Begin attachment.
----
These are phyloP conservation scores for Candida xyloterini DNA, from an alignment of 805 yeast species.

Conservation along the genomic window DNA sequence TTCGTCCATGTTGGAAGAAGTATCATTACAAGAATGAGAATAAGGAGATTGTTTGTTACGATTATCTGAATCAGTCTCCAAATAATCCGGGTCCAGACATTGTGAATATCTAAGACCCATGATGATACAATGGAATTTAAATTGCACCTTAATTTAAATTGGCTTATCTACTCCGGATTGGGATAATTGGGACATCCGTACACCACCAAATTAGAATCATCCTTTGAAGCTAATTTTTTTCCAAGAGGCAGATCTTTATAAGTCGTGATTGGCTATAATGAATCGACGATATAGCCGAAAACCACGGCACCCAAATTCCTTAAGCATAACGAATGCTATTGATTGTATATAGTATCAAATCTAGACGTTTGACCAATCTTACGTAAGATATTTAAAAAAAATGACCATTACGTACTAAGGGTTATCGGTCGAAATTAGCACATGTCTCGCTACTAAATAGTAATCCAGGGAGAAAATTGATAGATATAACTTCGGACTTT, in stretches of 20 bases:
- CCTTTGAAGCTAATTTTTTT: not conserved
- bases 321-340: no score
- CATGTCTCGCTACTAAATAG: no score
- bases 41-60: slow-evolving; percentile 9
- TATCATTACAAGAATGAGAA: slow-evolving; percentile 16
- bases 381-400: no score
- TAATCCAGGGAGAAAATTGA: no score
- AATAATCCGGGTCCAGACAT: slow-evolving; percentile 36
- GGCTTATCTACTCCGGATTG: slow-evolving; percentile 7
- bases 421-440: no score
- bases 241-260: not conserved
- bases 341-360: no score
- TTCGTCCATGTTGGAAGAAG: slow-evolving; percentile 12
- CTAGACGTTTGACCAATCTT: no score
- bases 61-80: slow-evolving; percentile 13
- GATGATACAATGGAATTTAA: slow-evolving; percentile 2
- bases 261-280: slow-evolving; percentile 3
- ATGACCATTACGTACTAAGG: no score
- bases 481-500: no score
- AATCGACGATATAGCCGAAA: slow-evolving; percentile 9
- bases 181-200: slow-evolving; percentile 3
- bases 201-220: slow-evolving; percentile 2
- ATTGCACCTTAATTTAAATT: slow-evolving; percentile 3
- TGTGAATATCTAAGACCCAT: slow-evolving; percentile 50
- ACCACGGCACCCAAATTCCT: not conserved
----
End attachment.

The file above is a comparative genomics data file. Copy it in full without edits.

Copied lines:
These are phyloP conservation scores for Candida xyloterini DNA, from an alignment of 805 yeast species.

Conservation along the genomic window DNA sequence TTCGTCCATGTTGGAAGAAGTATCATTACAAGAATGAGAATAAGGAGATTGTTTGTTACGATTATCTGAATCAGTCTCCAAATAATCCGGGTCCAGACATTGTGAATATCTAAGACCCATGATGATACAATGGAATTTAAATTGCACCTTAATTTAAATTGGCTTATCTACTCCGGATTGGGATAATTGGGACATCCGTACACCACCAAATTAGAATCATCCTTTGAAGCTAATTTTTTTCCAAGAGGCAGATCTTTATAAGTCGTGATTGGCTATAATGAATCGACGATATAGCCGAAAACCACGGCACCCAAATTCCTTAAGCATAACGAATGCTATTGATTGTATATAGTATCAAATCTAGACGTTTGACCAATCTTACGTAAGATATTTAAAAAAAATGACCATTACGTACTAAGGGTTATCGGTCGAAATTAGCACATGTCTCGCTACTAAATAGTAATCCAGGGAGAAAATTGATAGATATAACTTCGGACTTT, in stretches of 20 bases:
- CCTTTGAAGCTAATTTTTTT: not conserved
- bases 321-340: no score
- CATGTCTCGCTACTAAATAG: no score
- bases 41-60: slow-evolving; percentile 9
- TATCATTACAAGAATGAGAA: slow-evolving; percentile 16
- bases 381-400: no score
- TAATCCAGGGAGAAAATTGA: no score
- AATAATCCGGGTCCAGACAT: slow-evolving; percentile 36
- GGCTTATCTACTCCGGATTG: slow-evolving; percentile 7
- bases 421-440: no score
- bases 241-260: not conserved
- bases 341-360: no score
- TTCGTCCATGTTGGAAGAAG: slow-evolving; percentile 12
- CTAGACGTTTGACCAATCTT: no score
- bases 61-80: slow-evolving; percentile 13
- GATGATACAATGGAATTTAA: slow-evolving; percentile 2
- bases 261-280: slow-evolving; percentile 3
- ATGACCATTACGTACTAAGG: no score
- bases 481-500: no score
- AATCGACGATATAGCCGAAA: slow-evolving; percentile 9
- bases 181-200: slow-evolving; percentile 3
- bases 201-220: slow-evolving; percentile 2
- ATTGCACCTTAATTTAAATT: slow-evolving; percentile 3
- TGTGAATATCTAAGACCCAT: slow-evolving; percentile 50
- ACCACGGCACCCAAATTCCT: not conserved